Get In Shape For Hunting Season

If you hope to make the most of your dream hunt, you’ll need to be in top physical shape, become familiar with your gear to the point of obsession and truly understand the terrain, game and weather you’re about to face.

You have waited, planned and perhaps even saved for years in order to afford that hunt of a lifetime. It may be for mountain sheep, mountain goat or even a guided elk hunt deep in the Rocky Mountains. Or it may be trip far afield to another land for cape buffalo or possibly to Alaska for a monster brown bear. While the trips and terrain may vary, there are some fundamental principals in preparing for such a trip that are essential for a successful, safe and enjoyable hunt.

The place to start is to completely understand from every aspect exactly what the hunt will entail. That includes everything from the type of terrain you will be hunting in, to the weather conditions expected, to the quality of hunt and your trophy expectations. Also, find out if are horses provided or if are you expected to pack in and out, what type of shots you might encounter, what are the optics and calibre of rifle you’ll need. If you are booking with an outfitter, most provide an equipment list. If they don’t, ask for one. But that is just the beginning

Setting Goals

A hunt for some species, particularly those that find lofty mountain peaks home, can be very demanding. Climbing thousands of feet each day in order to simply look for game can push the endurance of even a seasoned hunter. If you then add to that the expectation of a monster trophy — whatever the species — the demands on you, the hunter, have just escalated dramatically. Many a first-time alpine hunter has had their hunt ruined by not recognizing either the physical or mental demands of such a hunt. Or they may even over-estimate their own ability or their gear’s capability until, on day three, sheer physical exhaustion or blistered feet have left them unable to continue. A veteran sheep guide once put it this way, “After his first sheep hunt, a hunter will either never hunt sheep again or he will hunt them for a lifetime.”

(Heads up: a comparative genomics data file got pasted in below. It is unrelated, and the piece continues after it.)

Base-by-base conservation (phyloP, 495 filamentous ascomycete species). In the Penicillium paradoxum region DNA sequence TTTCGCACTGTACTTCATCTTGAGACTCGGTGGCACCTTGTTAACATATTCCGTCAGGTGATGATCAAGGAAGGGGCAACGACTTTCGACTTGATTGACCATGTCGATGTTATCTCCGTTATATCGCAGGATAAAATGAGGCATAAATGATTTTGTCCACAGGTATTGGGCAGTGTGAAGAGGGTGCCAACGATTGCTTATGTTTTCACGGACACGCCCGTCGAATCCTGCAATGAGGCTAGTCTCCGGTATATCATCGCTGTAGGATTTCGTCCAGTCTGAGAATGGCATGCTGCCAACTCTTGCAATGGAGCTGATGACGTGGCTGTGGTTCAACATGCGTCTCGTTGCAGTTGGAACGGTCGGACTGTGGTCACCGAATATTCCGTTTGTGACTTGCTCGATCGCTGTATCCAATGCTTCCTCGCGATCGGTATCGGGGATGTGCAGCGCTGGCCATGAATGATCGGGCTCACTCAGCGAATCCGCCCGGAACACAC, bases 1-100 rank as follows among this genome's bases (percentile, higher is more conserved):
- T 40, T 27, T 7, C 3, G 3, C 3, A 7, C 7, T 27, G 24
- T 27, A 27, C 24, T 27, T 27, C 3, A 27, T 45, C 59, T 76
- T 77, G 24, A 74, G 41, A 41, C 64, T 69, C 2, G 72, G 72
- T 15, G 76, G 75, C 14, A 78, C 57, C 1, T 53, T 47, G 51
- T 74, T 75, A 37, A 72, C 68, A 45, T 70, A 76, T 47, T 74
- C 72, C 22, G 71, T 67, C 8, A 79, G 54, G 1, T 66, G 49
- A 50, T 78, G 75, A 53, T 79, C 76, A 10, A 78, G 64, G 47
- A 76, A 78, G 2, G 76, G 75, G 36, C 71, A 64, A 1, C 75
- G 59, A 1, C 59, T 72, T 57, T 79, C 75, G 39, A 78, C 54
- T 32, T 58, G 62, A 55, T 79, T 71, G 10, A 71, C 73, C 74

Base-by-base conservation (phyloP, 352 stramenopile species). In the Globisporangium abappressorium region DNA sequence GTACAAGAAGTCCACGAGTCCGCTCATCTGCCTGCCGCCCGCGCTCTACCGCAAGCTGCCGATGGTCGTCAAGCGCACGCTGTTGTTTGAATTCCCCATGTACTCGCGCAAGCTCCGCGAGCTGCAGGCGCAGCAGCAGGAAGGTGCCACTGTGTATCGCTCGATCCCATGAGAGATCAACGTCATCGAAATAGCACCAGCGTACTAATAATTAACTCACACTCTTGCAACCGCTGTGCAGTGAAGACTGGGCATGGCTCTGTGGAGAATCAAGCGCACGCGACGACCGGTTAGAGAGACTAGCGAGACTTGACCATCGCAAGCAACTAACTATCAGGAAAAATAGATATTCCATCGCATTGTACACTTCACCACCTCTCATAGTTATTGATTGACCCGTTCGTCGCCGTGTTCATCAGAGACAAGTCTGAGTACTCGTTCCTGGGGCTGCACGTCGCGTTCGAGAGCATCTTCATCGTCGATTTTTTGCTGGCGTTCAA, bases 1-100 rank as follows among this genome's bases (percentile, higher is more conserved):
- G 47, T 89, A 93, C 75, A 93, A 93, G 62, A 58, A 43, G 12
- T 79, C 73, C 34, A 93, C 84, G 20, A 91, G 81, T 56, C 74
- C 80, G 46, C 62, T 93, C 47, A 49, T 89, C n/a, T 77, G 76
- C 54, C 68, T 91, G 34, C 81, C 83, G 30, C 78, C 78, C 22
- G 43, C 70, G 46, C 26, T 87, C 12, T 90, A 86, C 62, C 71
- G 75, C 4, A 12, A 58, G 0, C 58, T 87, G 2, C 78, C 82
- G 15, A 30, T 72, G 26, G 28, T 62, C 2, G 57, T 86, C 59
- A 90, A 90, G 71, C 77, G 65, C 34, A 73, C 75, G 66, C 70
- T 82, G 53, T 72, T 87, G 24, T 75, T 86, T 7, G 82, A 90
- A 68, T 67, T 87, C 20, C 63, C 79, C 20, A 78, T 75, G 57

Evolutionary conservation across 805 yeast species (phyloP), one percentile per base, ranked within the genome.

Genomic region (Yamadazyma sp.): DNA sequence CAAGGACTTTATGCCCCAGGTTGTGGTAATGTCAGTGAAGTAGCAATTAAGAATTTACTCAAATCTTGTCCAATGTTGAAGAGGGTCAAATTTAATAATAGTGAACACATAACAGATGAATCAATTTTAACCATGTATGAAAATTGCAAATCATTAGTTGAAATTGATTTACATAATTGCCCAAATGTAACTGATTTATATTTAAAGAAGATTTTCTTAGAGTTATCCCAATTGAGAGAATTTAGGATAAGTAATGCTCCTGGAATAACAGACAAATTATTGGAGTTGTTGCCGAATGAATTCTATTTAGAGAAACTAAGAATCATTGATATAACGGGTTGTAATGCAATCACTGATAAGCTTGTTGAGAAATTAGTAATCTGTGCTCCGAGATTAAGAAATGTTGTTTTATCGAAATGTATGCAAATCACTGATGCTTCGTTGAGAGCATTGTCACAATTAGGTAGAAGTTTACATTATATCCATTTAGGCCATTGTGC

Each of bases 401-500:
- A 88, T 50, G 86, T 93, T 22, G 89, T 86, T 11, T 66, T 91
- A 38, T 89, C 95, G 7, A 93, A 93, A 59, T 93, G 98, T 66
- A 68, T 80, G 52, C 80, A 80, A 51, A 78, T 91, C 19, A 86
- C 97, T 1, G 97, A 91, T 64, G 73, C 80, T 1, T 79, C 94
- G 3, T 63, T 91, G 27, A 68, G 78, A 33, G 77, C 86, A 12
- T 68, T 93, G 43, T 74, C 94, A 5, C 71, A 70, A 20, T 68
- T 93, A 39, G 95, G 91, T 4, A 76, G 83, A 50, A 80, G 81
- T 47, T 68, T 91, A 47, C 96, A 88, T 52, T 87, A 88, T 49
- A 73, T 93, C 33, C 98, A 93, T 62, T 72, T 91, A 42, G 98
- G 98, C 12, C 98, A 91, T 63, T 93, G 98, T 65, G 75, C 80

Where to start? That, in my view, is to establish realistic goals based on the game you seek, the terrain you will be hunting in, the method of hunting and then on your ability to meet those goals. As part of this process, it would also be advantageous to ascertain just what a successful hunt will mean to you bearing in mind, of course, that 40-inch rams or monster trophies of most species are rare indeed. A legal ram for many a first time sheep hunter is just fine indeed.

For example, even after establishing what I have considered as very realistic goals, I have walked away from more than just a hunt or two without an animal. In other words, never lose sight of the fact that hunting is hunting and there are no guarantees no matter how well prepared you might be. But once you have jumped those hurdles, the next phase is to begin the process of getting yourself prepared for the hunt itself.

Fitness & Conditioning

Unless you are a marathon junkie, it would probably be best to start with a visit to your sawbones to make sure that you can tackle the hunt you are planning without your old ticker letting you down. During your visit let your doctor know just what you are planning and ask for an exercise regime to meet these goals. As an alternative, I have always started at least two-and-a-half months ahead of every alpine wilderness hunt with the following regime: I would begin by slow pace jogging a short distance (for me, that’s a kilometre) every day for two weeks and then up it by a kilometre and increase the pace after each ensuing two weeks right up to my hunt date. This, to push your endurance and lung capacity while toning all those muscles you will need on the hunt — adjust the distance to suit your fitness level, ensuring you get a good workout.